We didn’t just wake up one day and decide to March on Washington or from Selma to Montgomery. We studied Emerson, Thoreau and other great thinkers. We studied what Gandhi attempted to do in South Africa and what he accomplished in India. We studied the work of Martin Luther King, Jr. in Montgomery.
And we really believed that if we practiced the discipline of non-violence,
not just as an idea, but as a way of life, that we could change things in America.
We really believed that we were building the Beloved Community. And through
our action, we brought about a non-violent revolution under the rule of law,
a revolution of values, a revolution of ideas.
All across America the signs that said WHITE and COLORED came down. Today you will not see them, unless you visit a museum or see them in a book. Today you cannot imagine being arrested for sitting next to another human being on a public bus.
We have come a long way, but we still have a distance to go before we lay down the burden of hatred, of violence, of race and class. There is still a need to change the social, economic, political, and religious structures around us. There is still a need to build the Beloved Community.
For those of us in the Movement, we learned early that our struggle was not for a month, a season, or a year, but the struggle of a lifetime. That is what it takes to build the “Beloved Community.”
Let me close with a story from my childhood that I think symbolizes the commitment that we must make to stand together in our struggle for social justice in America.
One day when I was growing up outside of a little town called Troy, Alabama, I was visiting the home of an aunt of mine....Aunt Seneva. Aunt Seneva lived in what we called a shotgun house. Most of you don’t know what a shotgun house is.
In a non-violent sense, if you bounce a basketball through the front door of a shotgun house, it would go right out the back door. In a more military sense, in shotgun house, you can fire a gun through the front door and the bullet would go right out the back door.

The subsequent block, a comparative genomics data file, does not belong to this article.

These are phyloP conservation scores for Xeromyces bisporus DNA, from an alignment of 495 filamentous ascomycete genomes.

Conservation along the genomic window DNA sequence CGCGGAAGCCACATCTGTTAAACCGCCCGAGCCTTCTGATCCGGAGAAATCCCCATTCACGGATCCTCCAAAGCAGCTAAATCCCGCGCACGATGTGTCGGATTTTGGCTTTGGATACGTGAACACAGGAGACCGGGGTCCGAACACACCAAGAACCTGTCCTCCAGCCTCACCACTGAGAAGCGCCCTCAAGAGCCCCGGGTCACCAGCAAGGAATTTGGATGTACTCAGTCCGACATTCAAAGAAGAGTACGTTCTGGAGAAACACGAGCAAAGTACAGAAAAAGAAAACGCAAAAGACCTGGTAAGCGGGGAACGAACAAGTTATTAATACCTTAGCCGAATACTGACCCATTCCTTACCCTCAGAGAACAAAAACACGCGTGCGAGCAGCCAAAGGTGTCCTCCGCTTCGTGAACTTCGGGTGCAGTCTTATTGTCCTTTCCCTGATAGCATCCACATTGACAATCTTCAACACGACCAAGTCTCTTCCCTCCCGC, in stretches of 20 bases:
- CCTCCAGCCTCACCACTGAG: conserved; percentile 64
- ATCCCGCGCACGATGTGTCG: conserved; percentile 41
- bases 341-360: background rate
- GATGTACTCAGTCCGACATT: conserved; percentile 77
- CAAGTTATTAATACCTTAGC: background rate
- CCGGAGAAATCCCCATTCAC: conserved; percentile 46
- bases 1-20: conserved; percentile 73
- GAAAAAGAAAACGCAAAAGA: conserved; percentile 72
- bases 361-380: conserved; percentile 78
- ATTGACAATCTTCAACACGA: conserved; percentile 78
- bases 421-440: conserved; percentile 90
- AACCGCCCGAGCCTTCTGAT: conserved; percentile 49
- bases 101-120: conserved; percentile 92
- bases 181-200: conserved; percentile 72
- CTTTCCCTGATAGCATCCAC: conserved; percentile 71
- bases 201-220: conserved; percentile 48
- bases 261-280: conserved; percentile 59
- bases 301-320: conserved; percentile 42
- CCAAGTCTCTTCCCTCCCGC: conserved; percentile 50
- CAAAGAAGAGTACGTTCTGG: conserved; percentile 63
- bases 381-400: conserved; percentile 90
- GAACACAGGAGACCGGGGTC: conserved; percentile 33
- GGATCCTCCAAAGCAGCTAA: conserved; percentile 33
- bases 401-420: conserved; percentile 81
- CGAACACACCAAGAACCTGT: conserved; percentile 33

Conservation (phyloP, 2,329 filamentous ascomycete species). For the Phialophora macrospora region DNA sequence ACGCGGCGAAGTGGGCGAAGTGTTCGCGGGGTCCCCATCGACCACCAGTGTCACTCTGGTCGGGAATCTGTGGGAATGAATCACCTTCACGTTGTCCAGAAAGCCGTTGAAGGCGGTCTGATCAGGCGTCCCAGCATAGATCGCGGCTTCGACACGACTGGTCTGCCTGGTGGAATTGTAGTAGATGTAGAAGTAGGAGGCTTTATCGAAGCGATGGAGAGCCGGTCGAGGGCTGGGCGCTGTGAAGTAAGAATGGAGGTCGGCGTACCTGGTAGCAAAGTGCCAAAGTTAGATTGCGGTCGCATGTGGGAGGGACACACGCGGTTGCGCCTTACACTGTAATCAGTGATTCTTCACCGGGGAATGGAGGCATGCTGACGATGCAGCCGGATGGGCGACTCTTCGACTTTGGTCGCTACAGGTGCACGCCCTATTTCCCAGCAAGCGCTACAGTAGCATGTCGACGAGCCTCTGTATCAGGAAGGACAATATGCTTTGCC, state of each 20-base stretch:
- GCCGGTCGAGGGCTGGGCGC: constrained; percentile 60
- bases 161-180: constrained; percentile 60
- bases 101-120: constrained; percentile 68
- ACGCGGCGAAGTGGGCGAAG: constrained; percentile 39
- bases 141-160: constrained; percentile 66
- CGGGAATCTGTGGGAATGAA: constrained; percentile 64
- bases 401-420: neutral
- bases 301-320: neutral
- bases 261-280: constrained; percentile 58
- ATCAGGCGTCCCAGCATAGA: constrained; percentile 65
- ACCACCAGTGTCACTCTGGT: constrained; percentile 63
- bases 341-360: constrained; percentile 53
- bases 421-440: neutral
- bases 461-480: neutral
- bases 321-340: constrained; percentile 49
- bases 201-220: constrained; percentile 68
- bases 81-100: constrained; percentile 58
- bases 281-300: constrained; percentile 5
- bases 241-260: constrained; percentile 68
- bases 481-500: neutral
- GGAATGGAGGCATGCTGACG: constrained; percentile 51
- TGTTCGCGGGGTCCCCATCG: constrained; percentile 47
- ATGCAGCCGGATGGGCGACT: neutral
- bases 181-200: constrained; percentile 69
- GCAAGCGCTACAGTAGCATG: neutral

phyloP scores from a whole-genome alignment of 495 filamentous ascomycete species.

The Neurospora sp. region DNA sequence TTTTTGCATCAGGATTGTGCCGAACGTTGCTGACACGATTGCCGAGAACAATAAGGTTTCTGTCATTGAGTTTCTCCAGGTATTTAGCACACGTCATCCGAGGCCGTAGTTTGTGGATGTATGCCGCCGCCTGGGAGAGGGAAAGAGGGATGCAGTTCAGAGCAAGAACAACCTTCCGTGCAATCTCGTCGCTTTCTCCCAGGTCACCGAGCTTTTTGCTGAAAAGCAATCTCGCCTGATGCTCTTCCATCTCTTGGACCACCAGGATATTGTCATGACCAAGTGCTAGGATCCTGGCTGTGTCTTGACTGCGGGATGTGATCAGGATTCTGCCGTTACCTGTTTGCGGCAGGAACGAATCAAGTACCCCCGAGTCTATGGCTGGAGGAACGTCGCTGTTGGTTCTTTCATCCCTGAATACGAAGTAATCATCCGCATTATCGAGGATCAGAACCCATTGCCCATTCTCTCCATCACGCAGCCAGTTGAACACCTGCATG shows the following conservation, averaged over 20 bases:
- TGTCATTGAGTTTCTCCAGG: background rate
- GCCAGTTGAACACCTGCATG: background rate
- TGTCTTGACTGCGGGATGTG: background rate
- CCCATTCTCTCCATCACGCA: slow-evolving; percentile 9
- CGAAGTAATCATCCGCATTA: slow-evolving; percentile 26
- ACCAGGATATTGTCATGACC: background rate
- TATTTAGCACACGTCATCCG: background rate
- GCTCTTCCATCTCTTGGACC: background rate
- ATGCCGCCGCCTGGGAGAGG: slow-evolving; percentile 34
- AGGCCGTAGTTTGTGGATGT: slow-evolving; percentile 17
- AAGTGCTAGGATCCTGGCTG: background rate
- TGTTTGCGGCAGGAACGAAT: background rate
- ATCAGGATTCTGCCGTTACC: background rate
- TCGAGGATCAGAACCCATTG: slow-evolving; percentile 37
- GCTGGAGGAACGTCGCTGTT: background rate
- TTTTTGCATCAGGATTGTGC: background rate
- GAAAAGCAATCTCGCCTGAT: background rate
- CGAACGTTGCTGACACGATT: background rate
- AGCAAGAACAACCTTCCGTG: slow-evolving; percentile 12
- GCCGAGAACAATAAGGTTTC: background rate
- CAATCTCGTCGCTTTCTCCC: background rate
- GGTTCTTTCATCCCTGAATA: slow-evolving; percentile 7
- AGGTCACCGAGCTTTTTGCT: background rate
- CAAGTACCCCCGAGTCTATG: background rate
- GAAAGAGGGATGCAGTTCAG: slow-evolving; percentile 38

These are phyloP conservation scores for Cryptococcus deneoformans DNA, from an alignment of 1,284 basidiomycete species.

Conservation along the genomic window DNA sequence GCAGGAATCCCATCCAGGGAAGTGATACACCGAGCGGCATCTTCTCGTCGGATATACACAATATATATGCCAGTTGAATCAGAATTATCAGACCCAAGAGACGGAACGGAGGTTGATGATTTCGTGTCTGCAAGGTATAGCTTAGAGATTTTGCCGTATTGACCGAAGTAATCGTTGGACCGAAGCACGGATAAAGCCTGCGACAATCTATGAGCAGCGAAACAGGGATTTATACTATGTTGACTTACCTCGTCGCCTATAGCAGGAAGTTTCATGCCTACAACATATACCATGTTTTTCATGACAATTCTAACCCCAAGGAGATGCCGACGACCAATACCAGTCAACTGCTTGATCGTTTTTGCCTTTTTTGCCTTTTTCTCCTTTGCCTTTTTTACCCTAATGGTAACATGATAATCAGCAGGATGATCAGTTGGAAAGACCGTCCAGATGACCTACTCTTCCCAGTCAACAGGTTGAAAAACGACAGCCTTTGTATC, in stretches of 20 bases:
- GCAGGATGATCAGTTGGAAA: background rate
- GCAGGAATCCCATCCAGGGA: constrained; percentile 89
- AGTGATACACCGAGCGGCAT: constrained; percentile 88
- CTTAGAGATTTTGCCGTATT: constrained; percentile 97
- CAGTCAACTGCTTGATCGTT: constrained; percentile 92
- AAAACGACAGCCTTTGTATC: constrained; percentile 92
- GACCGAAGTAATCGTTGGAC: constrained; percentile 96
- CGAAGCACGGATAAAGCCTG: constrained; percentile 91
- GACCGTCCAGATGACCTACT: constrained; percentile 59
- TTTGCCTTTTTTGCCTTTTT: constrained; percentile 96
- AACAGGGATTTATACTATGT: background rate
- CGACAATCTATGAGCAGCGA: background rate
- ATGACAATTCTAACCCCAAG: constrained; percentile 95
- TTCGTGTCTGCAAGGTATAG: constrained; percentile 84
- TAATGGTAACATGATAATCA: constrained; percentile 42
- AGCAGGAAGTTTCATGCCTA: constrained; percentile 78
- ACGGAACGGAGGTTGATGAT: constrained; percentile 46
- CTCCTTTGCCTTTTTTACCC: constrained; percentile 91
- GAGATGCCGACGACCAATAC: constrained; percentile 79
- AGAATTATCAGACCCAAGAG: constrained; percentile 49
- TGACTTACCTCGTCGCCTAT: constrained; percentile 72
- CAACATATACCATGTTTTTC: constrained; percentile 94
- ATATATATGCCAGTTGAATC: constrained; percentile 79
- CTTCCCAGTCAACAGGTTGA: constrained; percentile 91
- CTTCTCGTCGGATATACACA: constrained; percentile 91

My Aunt Seneva lived in shotgun house with a tin roof that had little holes
in it. And sometimes at night you could look up and see the stars. And when
it would rain she would gather a tin pan, that some people call a bucket, and
put it down to catch the rain water.
One day my sisters and brothers and a few of my cousins were all playing out in the yard. There were about 12 or 15 of us. And suddenly, an unbelievable storm came up with strong winds blowing. The thunder was rolling, and the lightening was flashing. My aunt Seneva suggested that we all should come into the house. And we all went inside.
She told us to hold hands. And we did as we were told. I could tell my aunt was terrified because she started crying. She thought that old house was going to blow away. She started crying, and we all started crying.
We were scared, but when one corner of that old house appeared to be lifting from its foundation, we would run to that corner of the room. And then when another corner began to lift up, we would walk to that corner of the room. We were trying to use our little bodies to hold that old house down.
My friends, the storms may come. The winds may blow. The thunder may roll. The lightning may flash. And the rain may beat down on this old house. Call it the House of the University of Vermont. Call it the House of Burlington. Call it the American House. Call it the World House. We all live in the same house.
We must never, ever leave that house. We must not give up; we must not give in; we must not give out.
The journey through life is difficult, but it is more meaningful when it is fueled by a vision, a dream, a determination to make life better for someone other than yourself. You have the power to change the social, political, and economic structures around you. You have the power to lead. Just find a way to get in the way and make your voices heard. So with that I say to you walk with the wind, and let the Spirit of History be your guide. Thank you.